Your letter of the 17th is just at hand and I am glad to hear from you—always glad. Yes, Mr. Morse, I think, is getting established. But you must not think he is the rage quite yet. He has made some good, influential and very warm and admiring friends. But, after all, he will go on, as always he has gone on, appearing in the main to but few. However, to fill a few full is to have a great mission in life. We well know Morse does that, therefore let us be thankful for him, and sorry that the price he has to pay for it is so great. As to Walt Whitman, I am glad that my little note pleased the good and grand old man. Will you give him my greeting from afar and from near—from afar in space but from near at heart with which space has nothing to do? What ground I may take about the name for his writings I have yet to consider, but with regard to the inspiration of them, the fervor, nobility, power, there is no question in my mind. They are life-giving to the soul. It may be some time before I can take up the November Boughs in a worthy way. I must wait the time. I often feel that the succession of events and of work is a thing hardly in my own hands. When the time comes

 
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I do it; or, more truthfully and humbly, it gets done through me.


Very truly yours,


J. V. Blake

     W. interspersed exclamations. "Good for Sidney!""That sounds bravely!""The name? we won't worry about that!""Gets done through him, not by him! yes, that's it: all the best things do: how, how: who knows how?" Finally: "It is a good letter—strong: sounds as if it came out of deep waters." Ed came in with a bottle of glycerine. "It cost only fifteen cents," Ed said. W. had given him a quarter. "Then I 'm ten cents in!" he exclaimed. I laughed. "What are you laughing at?" he asked. I said: "It occured to you that you were ten cents in: it occured to me that you were fifteen cents out!" He laughed quietly. "It 's according to both ways, to be sure." Asked Ed to close the door and the window. I noticed his wonderful bulging scrapbook on the floor mixed up with the firewood strewn before the stove. I said: " O Walt! you must n't forget yourself and use that for kindling.""No indeed: that 's too precious, too useful: then besides I 'm too much accustomed to it—know it too well. It has been about me now for fifty years: I am very close to it: it is one of my bibles." I asked: "Is it Leaves of Grass in foetus?""Well, who knows? The book, most of it, was just as it is now half a century ago: I have added some pages, perhaps: otherwise it 's the identical volume.""Talking of growing accustomed to things reminds me of Amelia Barr. She went to Holland: designed getting initiated into, saturated with, Hollandish customs, manners: got herself a house: chairs, tables, everything Dutch—believing she would so accomplish what she wanted. She had two daughers with her: there she lived, there they lived, there she tried her experiment. It must have been a process worth watching." He stopped just a minute. Then: "And by the way, do you know anything about Amelia Barr? She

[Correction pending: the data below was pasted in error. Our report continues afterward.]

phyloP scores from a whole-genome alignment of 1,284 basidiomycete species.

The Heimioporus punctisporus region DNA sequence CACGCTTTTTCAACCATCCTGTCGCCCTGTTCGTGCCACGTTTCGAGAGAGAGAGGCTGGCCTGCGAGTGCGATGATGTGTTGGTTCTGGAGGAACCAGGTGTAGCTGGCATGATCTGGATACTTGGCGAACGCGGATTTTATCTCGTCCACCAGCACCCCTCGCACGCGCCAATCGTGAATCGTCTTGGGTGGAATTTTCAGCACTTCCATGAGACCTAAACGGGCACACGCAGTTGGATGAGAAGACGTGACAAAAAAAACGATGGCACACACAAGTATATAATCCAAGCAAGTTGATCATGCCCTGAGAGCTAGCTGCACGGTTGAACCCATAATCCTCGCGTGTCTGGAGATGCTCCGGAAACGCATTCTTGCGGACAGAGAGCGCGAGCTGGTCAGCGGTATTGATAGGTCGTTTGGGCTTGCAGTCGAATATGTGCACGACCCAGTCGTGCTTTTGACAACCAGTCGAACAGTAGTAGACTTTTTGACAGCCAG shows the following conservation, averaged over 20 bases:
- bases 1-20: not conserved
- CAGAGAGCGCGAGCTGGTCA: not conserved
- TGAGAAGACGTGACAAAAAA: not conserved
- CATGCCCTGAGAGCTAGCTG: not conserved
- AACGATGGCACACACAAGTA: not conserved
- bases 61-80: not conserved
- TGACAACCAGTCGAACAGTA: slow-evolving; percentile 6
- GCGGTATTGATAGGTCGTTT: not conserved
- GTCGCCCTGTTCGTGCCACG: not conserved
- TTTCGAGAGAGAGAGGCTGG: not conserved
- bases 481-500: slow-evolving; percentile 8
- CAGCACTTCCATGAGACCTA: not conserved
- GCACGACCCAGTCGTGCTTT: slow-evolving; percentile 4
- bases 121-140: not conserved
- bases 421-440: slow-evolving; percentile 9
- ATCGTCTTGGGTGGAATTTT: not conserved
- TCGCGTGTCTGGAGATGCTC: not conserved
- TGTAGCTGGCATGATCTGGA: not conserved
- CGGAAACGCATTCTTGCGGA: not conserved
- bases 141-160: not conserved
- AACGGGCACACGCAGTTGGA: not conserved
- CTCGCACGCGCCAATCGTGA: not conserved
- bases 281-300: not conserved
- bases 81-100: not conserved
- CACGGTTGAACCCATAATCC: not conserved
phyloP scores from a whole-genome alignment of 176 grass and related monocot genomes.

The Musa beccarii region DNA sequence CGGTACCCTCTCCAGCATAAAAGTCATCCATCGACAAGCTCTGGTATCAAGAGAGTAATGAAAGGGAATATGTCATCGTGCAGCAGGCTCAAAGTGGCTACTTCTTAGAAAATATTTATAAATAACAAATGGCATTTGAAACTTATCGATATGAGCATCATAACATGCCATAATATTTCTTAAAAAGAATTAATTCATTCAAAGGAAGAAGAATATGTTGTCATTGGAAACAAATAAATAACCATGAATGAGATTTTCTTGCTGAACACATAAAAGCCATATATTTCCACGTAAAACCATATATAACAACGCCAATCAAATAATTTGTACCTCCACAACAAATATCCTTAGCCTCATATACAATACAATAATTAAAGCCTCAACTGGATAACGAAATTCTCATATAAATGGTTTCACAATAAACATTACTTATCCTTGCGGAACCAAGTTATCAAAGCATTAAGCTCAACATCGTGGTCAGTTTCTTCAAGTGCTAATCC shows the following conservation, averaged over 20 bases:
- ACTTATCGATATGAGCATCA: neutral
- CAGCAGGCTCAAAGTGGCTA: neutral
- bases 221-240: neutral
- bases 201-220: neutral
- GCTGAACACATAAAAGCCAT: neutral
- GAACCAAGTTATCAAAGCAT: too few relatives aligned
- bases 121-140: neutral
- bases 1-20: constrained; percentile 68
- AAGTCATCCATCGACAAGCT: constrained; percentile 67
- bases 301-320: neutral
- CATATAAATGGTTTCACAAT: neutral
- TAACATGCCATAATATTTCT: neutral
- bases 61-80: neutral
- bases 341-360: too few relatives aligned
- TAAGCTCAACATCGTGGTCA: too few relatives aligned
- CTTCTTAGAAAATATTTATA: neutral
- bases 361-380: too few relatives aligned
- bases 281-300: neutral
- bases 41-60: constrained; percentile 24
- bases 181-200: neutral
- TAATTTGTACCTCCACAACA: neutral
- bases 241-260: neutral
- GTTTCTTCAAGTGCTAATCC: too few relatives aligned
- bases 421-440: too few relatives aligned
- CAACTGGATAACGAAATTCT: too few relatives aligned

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is a worthy woman: I have always been interested in her: she has written a great deal: I read all her writings I light upon: I came across her first years ago in a magazine: she wrote about Robert Burns—Bobby: wrote well: wrote in a way to attract me. She is best in sketchy reminiscence—things of that sort." Has she ever written of you? "Not that I know of: I rather guess not: she is a Southern woman, living still: probably old: I have never met her. Yes, Southern: I like the Southern women—they draw me close: there is something a bit mobile about them: perhaps a good deal: don't you feel it?" Spoke of the man who came to see him about Swinburne last Saturday. "I don't feel that he rang true: I judged from what Mary told me that he was an imposter or a bore or both: I must avoid bores, espcially: the imposters might be interesting: many bores come here: some even get up stairs.""What could I say of Swinburne that the Encyclopedia Britannica could wish? the whole thing is transparently a device to trap me: I really have no opinions on Swinburne to publish." We hear that some one is to review November Boughs in Saturday's American. W. told Ed: "Play your violin: play it as much as you choose: I like it: when I am tired I will tell you to stop." Ed at first played in the next room. I advised him to play down stairs. But W. said to me on the side: "I don't altogether like the screeching, but I do altogether like Ed, so I can stand one for the sake of the other." Sunday I sent Ed to some musicale at Unity Church. W. said: "That was right: I want him to get about: I don't feel right to have him tied here too fast." Took him Tatui Baba's pamphlet on Japan. "Yes, I want it," he said: "I never like anything Oriental to get away from me."